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Digest 1 Dear contributors!

Digest 1


Dear contributors!

Thank you very much for starting this discussion! I would like summarise the main points raised and pose a few questions to deepen our discussion:

LETA HONG FINCHER stressed that the structural discrimination against women with regard to their property rights is similar across countries and usually expressed through inequality in marriage, divorce, widowhood and inheritance - and that, in China, rural and urban women are affected by similar mechanisms of dispossession.

Q: Are there any differences in how urban and rural women cope with dispossession and do you know of women (urban or rural) organising individually/in groups to claim their rights? It would be great if you could share more information about the Chinese context of land and property rights, both in terms of the legal structures and social norms that discriminate against women.

JAGAT BASNET from CSRC in Nepal lists grassroots women’s collective organising, lobbying policy-makers and a campaign for cultural change that also targets men as crucial elements to achieve improvements for women’s land rights, as has happened in Nepal, where tax discounts on women’s title registration and joint ownership titles have encouraged more women to apply.

Q: This is a great example of a policy promoting women’s land rights! What were your most effective strategies to facilitate grassroots organising, how did women’s organisations approach policy-makers and how was the campaign conceived? And what are the main obstacles you had to overcome to work with women and men in communities?

SWADHINA from India stressed that a huge gap remains between laws (that grassroots women lack knowledge of) and the social norms that continue to prevail at local level. Swadhina therefore focused on informing women about laws, packaging information in an accessible and culturally-appropriate way. By doing so, Swadhina raised women’s awareness about their rights.

Q: Thank you for this example of how women’s awareness can be raised. Could you share how you included other community members, especially elders/tribal authorities in the information campaign and the festivals? How did you engage men and what was their reaction? Does the festival continue after the end of your project?

WALIUZZAMAN from ActionAid Bangladesh shared that a number of policies hinder women’s access to land in Bangladesh, though it seems that the government has responded to ActionAid’s campaign for policy change.

Q: It is good to hear that government seems to be responsive! What do you think were the reasons they responded to ActionAid’s campaign, and how was this campaign built? It would also be great if you could share more details on the policies that hinder women’s access to land. And please, do share the findings from your research with us!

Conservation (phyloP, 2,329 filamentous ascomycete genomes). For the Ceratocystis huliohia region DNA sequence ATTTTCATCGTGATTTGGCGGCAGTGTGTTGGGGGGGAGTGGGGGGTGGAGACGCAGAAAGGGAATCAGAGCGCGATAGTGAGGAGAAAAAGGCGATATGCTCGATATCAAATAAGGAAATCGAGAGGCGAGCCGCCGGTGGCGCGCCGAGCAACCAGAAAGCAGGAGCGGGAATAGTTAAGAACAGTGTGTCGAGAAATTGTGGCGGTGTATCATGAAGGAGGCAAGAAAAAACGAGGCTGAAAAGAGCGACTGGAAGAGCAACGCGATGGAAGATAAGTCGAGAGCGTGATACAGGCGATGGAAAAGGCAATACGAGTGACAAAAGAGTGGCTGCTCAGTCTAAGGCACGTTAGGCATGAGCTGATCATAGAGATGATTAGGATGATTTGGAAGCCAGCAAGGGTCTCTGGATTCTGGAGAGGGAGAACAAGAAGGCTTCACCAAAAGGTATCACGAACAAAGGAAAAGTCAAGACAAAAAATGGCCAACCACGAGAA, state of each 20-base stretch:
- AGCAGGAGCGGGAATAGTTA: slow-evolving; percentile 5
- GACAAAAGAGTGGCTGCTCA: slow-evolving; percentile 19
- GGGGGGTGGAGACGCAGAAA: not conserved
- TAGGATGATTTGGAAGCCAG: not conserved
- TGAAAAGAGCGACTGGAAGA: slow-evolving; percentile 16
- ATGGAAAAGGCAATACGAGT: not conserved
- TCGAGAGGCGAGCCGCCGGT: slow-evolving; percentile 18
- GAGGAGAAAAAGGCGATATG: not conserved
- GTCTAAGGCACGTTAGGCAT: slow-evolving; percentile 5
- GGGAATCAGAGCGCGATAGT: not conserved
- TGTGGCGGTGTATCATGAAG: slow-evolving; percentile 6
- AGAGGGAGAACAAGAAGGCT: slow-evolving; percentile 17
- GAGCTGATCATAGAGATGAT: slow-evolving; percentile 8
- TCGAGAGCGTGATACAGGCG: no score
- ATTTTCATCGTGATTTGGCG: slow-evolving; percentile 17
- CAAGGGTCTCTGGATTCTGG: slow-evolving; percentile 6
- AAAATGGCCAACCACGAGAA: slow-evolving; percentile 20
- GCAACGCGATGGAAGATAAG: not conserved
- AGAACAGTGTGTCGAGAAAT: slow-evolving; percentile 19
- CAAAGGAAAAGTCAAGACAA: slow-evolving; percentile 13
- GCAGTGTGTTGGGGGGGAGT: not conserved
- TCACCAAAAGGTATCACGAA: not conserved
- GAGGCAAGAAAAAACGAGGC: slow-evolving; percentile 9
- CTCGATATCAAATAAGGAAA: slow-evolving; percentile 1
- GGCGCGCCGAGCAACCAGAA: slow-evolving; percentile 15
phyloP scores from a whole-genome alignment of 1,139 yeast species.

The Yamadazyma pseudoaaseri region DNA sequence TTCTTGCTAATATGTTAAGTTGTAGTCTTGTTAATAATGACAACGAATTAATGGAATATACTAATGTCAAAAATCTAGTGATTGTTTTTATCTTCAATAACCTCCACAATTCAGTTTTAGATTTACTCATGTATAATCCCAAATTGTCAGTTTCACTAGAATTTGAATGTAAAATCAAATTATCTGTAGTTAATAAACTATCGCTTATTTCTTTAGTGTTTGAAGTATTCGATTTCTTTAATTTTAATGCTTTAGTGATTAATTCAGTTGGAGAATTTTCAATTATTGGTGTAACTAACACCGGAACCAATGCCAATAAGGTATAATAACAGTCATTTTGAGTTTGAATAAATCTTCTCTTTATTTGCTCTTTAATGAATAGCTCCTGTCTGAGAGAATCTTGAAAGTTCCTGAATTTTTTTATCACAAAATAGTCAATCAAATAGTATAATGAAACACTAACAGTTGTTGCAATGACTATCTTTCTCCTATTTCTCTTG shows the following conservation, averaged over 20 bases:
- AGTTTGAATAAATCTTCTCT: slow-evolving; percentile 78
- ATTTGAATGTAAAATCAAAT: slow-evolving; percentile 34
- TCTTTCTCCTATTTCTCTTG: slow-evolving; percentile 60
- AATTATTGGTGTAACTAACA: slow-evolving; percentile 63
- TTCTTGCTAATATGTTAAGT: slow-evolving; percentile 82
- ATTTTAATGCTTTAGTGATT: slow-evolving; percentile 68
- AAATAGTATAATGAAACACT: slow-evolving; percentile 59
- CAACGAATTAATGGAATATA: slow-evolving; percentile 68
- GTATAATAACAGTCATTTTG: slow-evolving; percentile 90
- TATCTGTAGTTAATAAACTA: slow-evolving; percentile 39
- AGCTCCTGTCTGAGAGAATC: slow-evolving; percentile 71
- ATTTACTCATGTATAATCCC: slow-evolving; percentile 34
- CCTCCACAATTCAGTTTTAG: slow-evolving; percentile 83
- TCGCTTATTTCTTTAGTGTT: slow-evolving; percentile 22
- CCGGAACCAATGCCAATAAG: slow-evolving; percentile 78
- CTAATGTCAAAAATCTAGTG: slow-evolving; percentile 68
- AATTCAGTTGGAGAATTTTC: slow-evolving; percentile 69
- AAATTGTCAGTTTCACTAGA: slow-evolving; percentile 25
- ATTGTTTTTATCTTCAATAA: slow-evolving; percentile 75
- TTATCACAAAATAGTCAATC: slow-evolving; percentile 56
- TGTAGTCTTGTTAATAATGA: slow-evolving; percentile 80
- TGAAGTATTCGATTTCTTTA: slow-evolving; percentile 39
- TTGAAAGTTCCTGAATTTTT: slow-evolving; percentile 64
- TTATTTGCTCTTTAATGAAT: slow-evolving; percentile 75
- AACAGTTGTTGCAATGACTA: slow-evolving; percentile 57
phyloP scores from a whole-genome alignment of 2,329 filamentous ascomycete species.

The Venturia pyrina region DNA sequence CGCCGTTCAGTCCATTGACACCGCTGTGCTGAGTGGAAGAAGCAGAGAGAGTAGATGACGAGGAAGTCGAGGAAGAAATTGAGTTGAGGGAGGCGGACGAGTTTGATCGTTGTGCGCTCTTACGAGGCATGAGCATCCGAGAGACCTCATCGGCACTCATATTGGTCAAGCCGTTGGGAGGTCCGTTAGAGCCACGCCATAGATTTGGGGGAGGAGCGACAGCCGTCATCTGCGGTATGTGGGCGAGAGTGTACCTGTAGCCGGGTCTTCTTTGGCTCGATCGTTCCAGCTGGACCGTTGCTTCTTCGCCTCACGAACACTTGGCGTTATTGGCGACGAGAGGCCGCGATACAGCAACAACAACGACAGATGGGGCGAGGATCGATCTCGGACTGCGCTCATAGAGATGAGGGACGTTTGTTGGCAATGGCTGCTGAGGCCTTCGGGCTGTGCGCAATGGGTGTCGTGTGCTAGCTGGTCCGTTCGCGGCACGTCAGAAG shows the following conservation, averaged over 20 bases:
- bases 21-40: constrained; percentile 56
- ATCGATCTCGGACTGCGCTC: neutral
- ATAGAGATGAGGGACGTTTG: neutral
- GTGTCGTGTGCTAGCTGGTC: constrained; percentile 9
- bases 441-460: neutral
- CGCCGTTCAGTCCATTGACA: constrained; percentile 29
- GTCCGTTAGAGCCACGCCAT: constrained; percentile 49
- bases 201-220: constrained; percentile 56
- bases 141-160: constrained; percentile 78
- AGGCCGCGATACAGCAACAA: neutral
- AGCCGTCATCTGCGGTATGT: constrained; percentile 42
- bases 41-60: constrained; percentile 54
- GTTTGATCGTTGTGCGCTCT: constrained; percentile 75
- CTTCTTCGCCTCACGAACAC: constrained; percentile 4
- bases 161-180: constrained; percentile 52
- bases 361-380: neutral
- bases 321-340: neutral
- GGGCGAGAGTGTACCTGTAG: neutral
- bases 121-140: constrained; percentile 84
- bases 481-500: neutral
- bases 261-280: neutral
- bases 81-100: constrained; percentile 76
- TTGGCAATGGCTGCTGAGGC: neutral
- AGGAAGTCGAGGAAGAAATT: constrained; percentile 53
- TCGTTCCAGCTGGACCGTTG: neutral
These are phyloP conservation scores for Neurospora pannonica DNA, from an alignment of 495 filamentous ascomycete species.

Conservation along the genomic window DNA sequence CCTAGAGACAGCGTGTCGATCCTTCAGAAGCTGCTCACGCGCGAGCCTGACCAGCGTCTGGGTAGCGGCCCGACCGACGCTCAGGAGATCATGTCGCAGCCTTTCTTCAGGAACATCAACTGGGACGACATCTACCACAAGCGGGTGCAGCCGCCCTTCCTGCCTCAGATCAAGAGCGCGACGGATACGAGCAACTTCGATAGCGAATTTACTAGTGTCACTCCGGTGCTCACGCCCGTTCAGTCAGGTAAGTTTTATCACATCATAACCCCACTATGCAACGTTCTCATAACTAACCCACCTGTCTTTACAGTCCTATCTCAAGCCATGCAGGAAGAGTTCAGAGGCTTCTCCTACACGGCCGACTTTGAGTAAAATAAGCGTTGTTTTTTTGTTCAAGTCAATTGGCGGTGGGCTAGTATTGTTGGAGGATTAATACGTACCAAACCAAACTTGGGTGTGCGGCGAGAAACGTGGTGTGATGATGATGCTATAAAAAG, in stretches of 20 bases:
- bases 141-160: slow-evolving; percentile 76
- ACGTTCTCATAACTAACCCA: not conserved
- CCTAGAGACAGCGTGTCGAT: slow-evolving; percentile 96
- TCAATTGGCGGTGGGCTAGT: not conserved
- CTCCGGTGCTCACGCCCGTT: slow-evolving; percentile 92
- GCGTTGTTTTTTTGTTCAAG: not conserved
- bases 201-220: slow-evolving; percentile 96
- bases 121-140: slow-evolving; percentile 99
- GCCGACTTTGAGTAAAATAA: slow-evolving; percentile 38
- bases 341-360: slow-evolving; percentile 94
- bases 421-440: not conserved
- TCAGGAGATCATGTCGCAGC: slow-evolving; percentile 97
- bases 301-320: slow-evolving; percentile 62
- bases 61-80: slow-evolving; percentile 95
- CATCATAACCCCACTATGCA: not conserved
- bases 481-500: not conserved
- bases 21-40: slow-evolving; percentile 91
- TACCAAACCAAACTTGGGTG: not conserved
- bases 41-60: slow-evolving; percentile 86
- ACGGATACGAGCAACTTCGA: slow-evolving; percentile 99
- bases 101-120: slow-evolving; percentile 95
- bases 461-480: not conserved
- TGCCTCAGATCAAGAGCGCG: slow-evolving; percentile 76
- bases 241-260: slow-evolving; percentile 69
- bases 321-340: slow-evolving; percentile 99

PAOLO GROPPO shared the example of an FAO-project on territorial rights in Mozambique that explicitly addresses women’s rights. This project started by creating enabling conditions at the policy and legal level so that community rights are recognised, working with government, civil society and United Nations agencies and using a method called ” Participatory Land Delimitation” (which they are happy to share with anyone interested). Once community rights were recognised, the project then moved on to recognising individual plots, including those of women, and three titles for women (the first in the country!) have now been issued. Paolo emphasised that it took a long time to build relationships of trust with the various actors involved, including with communities, but that with patience and perseverance, we can move mountains!

Q: Thanks Paolo for the encouraging words, we do indeed want to move mountains! Could you share how you built trust with government, civil society and communities and what the most effective strategies were? Did you work with local or national women’s organisations to create the legal and policy conditions? We are looking forward to hearing more from the project coordinator, Marianna, or you, and please do share the methodology for participatory delimitation on the Land Portal!

SIBABRATA CHOUDHURY from India stressed that women’s land rights are critical for poverty alleviation and food security, giving the example of homestead plots which can contribute to the family’s food basket and reduce malnutrition. However, regulations in favour of women’s land rights (for instance, joint titles in government land allocation programmes) are not always implemented and households headed by single women need to be targeted more as they are most vulnerable. 

Q: Thank you! On the homestead plots, do you have more detailed information you can share? What do you think are the main factors that block implementation of regulations in favour of women? Do give us more details about lessons learnt on how to address gender issues in the land allocation project you are working on! Also, this article on malnutrition in India and securing women’s land rights might be of interest to you!

And, last but not least, RITA, welcome you to the discussion, we look forward to hearing more about your research.

Keep your contributions coming!

Best, Sabine

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